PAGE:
Versatility feels like a key component to your sets. How important is it for you to sustain a fluid approach to your selections and how do you find balance between different styles, rhythms and textures?

I do try to make my sets as dynamic as possible. Rather than genre, I try mostly to play with energy. My playlists are organised by the way the tracks make you feel – are they ‘building’, are they ‘breathers’ or uplifting etc. The more I play the more I learn to trust my gut, when in the moment, it’s a kind of mad ‘winging it’ that has such a great pay-off for traversing lots of different sounds.

As the co-founder of Erbium Records – what kind of artists or sounds are you looking to spotlight? How has the label evolved across the years?

This question comes at a great time for Erbium Records as we’re about to put out one of my favourite releases to date – a debut EP from Delano which has truly blown my mind. It’s light and dark at the same time – each track packs a serious punch in its own unique way. 

The idea behind the label has always been based on the element ‘Erbium’ from the periodic table. Erbium is a rare-earth, silvery-white solid metal that dissolves in acid. This felt fitting as a ‘mood board’ for the soundscape of the label – and for our first releases, Oli created a manifesto of sights and sounds to share with the artists, so they could come up with their own musical interpretations for the releases. Also, natural erbium is always found in chemical combinations with other elements – which appropriately represents the remixes and collaborations seen throughout our releases. It feels like now, coming into our fourth year, people are really starting to notice.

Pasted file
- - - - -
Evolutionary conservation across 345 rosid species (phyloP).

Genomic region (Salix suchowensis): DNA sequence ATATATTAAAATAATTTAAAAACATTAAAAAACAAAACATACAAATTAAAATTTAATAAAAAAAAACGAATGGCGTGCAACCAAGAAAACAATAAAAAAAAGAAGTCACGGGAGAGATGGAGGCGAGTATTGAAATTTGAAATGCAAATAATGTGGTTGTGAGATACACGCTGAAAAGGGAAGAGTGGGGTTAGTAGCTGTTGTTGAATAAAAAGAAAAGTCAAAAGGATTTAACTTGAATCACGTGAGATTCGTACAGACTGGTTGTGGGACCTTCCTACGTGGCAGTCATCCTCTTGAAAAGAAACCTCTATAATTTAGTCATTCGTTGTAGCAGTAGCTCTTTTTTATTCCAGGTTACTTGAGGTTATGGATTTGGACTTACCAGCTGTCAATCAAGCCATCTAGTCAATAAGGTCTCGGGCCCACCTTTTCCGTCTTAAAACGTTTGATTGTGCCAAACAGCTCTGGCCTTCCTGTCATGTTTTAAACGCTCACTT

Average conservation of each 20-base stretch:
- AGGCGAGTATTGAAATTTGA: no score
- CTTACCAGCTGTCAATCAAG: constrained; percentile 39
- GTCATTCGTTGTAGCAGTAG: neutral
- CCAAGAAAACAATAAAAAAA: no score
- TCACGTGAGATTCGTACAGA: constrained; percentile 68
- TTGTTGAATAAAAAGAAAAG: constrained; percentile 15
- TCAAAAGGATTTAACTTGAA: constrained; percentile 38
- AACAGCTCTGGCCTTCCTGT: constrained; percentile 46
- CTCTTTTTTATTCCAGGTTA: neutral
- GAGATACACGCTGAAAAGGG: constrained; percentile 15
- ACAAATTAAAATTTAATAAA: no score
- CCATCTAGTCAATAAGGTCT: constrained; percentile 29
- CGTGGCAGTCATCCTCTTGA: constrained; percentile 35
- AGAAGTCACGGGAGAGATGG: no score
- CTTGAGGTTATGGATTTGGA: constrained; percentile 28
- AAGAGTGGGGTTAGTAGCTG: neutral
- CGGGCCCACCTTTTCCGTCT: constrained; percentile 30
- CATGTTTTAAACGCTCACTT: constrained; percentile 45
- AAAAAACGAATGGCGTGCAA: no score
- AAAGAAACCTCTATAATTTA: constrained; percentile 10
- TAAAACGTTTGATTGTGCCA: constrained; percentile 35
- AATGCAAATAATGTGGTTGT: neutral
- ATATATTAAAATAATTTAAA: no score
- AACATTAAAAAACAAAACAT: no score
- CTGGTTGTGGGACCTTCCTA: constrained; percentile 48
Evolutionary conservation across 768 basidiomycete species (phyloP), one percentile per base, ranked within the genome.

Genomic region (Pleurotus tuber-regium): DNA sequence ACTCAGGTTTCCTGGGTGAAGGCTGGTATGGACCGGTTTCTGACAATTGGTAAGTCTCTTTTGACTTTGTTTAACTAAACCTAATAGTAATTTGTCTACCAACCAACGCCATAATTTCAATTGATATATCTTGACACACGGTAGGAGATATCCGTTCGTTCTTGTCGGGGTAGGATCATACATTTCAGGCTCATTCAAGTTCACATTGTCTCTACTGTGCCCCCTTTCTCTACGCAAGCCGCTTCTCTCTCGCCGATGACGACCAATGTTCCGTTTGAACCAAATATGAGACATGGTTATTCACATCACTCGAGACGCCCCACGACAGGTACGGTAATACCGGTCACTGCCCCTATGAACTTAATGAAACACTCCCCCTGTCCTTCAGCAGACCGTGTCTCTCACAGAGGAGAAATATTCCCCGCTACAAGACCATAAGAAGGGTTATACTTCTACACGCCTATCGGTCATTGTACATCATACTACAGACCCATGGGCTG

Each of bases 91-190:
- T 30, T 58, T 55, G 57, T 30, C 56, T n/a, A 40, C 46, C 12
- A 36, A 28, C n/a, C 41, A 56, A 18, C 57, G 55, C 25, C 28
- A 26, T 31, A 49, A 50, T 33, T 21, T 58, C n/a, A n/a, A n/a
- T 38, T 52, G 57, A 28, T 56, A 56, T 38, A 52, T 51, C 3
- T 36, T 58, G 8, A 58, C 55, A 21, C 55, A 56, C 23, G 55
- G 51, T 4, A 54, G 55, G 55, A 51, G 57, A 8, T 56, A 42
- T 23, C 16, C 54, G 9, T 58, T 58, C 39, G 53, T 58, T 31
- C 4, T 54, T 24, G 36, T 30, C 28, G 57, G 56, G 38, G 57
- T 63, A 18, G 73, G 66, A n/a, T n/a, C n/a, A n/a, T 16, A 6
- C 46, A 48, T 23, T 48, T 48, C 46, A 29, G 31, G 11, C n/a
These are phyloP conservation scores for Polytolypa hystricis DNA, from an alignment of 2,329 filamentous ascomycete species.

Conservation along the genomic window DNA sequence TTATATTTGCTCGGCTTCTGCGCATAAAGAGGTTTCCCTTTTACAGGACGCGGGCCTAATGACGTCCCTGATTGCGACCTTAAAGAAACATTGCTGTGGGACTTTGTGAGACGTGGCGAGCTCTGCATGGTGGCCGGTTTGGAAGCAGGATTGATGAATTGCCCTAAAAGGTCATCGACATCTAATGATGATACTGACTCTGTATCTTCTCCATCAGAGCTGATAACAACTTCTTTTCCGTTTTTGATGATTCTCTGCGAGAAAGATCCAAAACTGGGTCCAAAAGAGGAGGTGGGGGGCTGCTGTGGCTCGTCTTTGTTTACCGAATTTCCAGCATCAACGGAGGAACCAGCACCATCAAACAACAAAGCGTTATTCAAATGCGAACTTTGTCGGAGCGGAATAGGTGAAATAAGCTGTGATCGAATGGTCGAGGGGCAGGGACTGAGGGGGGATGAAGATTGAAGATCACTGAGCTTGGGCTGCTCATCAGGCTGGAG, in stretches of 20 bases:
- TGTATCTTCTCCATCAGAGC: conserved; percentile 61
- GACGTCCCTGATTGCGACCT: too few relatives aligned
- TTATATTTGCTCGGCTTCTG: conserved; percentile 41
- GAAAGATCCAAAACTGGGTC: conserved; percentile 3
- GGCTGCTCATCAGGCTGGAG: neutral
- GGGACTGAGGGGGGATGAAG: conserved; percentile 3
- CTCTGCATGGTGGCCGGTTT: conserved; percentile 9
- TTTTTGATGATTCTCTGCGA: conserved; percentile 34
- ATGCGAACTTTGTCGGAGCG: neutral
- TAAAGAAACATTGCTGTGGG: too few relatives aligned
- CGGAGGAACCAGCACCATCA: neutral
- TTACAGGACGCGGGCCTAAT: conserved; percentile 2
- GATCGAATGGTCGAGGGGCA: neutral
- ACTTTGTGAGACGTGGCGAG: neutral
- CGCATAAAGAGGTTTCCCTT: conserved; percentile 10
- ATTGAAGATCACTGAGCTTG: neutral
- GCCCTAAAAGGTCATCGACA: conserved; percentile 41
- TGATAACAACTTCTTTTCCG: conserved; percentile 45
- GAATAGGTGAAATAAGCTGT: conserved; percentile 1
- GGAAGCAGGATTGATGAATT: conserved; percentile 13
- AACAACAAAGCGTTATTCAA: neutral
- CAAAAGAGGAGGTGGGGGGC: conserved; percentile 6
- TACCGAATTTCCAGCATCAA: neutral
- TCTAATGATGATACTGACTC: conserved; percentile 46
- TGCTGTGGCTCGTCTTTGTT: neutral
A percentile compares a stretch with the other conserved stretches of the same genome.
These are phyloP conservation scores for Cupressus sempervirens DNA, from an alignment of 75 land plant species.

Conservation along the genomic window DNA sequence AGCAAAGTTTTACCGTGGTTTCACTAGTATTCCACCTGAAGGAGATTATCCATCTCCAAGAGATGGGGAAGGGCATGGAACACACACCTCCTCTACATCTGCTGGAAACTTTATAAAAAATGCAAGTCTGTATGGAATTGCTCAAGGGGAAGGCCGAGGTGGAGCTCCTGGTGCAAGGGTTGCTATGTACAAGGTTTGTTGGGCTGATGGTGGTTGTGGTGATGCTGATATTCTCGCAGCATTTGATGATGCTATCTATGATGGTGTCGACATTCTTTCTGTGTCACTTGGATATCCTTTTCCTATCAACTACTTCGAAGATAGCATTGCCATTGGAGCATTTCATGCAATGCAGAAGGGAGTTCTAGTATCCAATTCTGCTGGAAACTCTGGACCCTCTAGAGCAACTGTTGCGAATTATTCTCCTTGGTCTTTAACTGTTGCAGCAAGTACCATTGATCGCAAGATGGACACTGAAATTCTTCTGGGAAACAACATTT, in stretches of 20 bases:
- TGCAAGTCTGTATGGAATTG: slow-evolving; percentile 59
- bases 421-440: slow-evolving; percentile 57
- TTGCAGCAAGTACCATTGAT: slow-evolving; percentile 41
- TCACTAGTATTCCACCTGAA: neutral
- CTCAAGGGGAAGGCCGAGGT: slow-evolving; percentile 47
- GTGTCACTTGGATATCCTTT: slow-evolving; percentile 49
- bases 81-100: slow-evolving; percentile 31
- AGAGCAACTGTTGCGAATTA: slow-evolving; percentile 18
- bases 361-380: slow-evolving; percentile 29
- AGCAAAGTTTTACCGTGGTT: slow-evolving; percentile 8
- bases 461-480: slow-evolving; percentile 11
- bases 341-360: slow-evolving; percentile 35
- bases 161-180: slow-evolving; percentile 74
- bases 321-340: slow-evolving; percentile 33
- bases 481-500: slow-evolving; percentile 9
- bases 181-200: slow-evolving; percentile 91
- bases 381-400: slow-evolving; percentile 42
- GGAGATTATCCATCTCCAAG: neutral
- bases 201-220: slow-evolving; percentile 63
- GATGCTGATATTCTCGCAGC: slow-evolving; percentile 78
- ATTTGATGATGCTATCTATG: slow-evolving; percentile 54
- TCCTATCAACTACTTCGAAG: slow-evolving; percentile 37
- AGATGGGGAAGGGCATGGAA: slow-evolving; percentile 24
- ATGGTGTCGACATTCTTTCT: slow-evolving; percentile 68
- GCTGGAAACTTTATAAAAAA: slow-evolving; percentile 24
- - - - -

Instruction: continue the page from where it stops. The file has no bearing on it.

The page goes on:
Can you tell us about your debut EP ‘Entropy’? How did the project come into fruition, and how did you find the process of sharing your own music with the rest of the world?

‘Entropy’ was the result of almost all of my studio sessions ever, ha! Despite DJing for a decade, Ableton and I didn’t start making acquaintances until 2020 when lockdown allowed me the time. I had Zoom lessons with Joe from Kassian, and then started renting their studio in Hackney Wick, where I made the full EP.

All but the first and arguably most popular track took me ages to make as I was learning, making mistakes and improving them all the time. The track ‘Eva’s Stoned’ however was my first enigma in music production. I didn’t want to waste a Sunday studio session and was feeling inspired after playing at the small but brilliant Noisily festival in the summer. I drove back to London and got to the studio around 9pm. I must have left around 4am with it nearly finished bar some form of vocal. I felt exhausted but was so buzzing from having made a ‘potential banger’ that I couldn’t sleep. I messaged my friend Eva about the track and she replied with a voice note saying a load of nonsense followed by an apology, ‘sorry I’m stoned’. Eureka! I had my track vocal. I went back to the studio first thing in the morning and finished the track, complete with Eva’s voice note.

In terms of sharing the release, it’s so hard putting your art into the world and opening it up for scrutiny. It was Kassian who encouraged me to do it, saying if I didn’t start putting stuff out, I’d sit on unfinished tracks for years. And they were so right. 

Yourself and Aneesha Kotwani come together every month for your Soho Radio show, House of Carder x Wavlngth. How did that relationship form and what made you want to bridge the gap between the UK and India’s music scene?